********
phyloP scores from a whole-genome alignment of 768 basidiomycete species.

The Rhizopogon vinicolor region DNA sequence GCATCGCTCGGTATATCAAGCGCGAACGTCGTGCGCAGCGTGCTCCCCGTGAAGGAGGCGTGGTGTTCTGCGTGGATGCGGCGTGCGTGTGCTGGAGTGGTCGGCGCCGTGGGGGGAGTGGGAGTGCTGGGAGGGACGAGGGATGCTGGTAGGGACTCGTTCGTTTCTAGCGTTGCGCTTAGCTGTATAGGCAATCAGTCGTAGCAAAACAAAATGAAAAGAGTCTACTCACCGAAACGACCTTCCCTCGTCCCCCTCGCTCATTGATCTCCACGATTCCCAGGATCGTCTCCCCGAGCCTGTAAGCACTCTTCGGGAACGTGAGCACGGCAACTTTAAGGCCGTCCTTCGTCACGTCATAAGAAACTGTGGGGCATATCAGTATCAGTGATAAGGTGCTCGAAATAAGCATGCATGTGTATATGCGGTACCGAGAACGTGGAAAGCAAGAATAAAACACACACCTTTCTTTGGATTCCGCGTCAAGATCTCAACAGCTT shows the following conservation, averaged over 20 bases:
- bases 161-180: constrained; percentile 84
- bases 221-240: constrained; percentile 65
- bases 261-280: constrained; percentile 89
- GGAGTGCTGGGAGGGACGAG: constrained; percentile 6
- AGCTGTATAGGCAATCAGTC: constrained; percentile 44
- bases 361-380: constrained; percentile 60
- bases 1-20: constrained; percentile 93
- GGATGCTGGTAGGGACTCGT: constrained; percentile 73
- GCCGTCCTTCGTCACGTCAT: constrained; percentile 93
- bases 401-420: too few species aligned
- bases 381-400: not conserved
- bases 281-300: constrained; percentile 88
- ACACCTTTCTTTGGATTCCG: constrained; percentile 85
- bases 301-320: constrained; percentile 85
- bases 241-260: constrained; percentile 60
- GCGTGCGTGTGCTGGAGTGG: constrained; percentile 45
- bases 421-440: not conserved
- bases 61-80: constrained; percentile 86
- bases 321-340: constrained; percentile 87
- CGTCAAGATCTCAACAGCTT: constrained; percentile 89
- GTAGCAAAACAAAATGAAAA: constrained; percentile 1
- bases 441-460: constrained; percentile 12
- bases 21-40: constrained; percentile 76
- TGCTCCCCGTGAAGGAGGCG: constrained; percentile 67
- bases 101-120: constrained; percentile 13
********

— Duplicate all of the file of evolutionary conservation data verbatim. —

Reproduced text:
phyloP scores from a whole-genome alignment of 768 basidiomycete species.

The Rhizopogon vinicolor region DNA sequence GCATCGCTCGGTATATCAAGCGCGAACGTCGTGCGCAGCGTGCTCCCCGTGAAGGAGGCGTGGTGTTCTGCGTGGATGCGGCGTGCGTGTGCTGGAGTGGTCGGCGCCGTGGGGGGAGTGGGAGTGCTGGGAGGGACGAGGGATGCTGGTAGGGACTCGTTCGTTTCTAGCGTTGCGCTTAGCTGTATAGGCAATCAGTCGTAGCAAAACAAAATGAAAAGAGTCTACTCACCGAAACGACCTTCCCTCGTCCCCCTCGCTCATTGATCTCCACGATTCCCAGGATCGTCTCCCCGAGCCTGTAAGCACTCTTCGGGAACGTGAGCACGGCAACTTTAAGGCCGTCCTTCGTCACGTCATAAGAAACTGTGGGGCATATCAGTATCAGTGATAAGGTGCTCGAAATAAGCATGCATGTGTATATGCGGTACCGAGAACGTGGAAAGCAAGAATAAAACACACACCTTTCTTTGGATTCCGCGTCAAGATCTCAACAGCTT shows the following conservation, averaged over 20 bases:
- bases 161-180: constrained; percentile 84
- bases 221-240: constrained; percentile 65
- bases 261-280: constrained; percentile 89
- GGAGTGCTGGGAGGGACGAG: constrained; percentile 6
- AGCTGTATAGGCAATCAGTC: constrained; percentile 44
- bases 361-380: constrained; percentile 60
- bases 1-20: constrained; percentile 93
- GGATGCTGGTAGGGACTCGT: constrained; percentile 73
- GCCGTCCTTCGTCACGTCAT: constrained; percentile 93
- bases 401-420: too few species aligned
- bases 381-400: not conserved
- bases 281-300: constrained; percentile 88
- ACACCTTTCTTTGGATTCCG: constrained; percentile 85
- bases 301-320: constrained; percentile 85
- bases 241-260: constrained; percentile 60
- GCGTGCGTGTGCTGGAGTGG: constrained; percentile 45
- bases 421-440: not conserved
- bases 61-80: constrained; percentile 86
- bases 321-340: constrained; percentile 87
- CGTCAAGATCTCAACAGCTT: constrained; percentile 89
- GTAGCAAAACAAAATGAAAA: constrained; percentile 1
- bases 441-460: constrained; percentile 12
- bases 21-40: constrained; percentile 76
- TGCTCCCCGTGAAGGAGGCG: constrained; percentile 67
- bases 101-120: constrained; percentile 13